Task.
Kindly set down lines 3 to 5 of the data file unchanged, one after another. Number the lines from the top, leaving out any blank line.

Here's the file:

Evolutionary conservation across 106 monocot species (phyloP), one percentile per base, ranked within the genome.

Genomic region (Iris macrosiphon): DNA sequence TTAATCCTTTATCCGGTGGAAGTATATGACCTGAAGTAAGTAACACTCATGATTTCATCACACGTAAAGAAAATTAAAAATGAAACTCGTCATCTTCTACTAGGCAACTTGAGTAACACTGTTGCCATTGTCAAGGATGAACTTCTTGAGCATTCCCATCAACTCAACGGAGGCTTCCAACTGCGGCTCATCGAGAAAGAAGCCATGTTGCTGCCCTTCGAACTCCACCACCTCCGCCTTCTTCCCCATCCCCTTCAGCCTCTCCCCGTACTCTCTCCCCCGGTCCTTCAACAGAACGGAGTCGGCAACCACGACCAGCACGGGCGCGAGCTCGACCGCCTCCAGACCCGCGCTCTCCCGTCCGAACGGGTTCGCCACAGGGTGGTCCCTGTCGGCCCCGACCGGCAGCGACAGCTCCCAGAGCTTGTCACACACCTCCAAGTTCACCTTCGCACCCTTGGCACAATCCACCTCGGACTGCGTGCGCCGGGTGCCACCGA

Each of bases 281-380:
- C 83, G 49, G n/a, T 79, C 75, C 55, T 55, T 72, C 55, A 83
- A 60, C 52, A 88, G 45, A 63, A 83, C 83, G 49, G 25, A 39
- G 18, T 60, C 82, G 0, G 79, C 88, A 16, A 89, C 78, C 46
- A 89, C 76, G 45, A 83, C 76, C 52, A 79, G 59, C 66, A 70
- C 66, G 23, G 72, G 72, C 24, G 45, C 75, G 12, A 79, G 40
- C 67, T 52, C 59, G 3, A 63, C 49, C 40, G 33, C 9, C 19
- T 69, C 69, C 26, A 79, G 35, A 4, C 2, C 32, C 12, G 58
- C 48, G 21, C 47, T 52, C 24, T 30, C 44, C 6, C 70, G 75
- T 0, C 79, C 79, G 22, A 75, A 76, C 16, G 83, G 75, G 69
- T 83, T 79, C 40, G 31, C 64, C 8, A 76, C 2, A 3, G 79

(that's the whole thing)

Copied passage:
Each of bases 281-380:
- C 83, G 49, G n/a, T 79, C 75, C 55, T 55, T 72, C 55, A 83
- A 60, C 52, A 88, G 45, A 63, A 83, C 83, G 49, G 25, A 39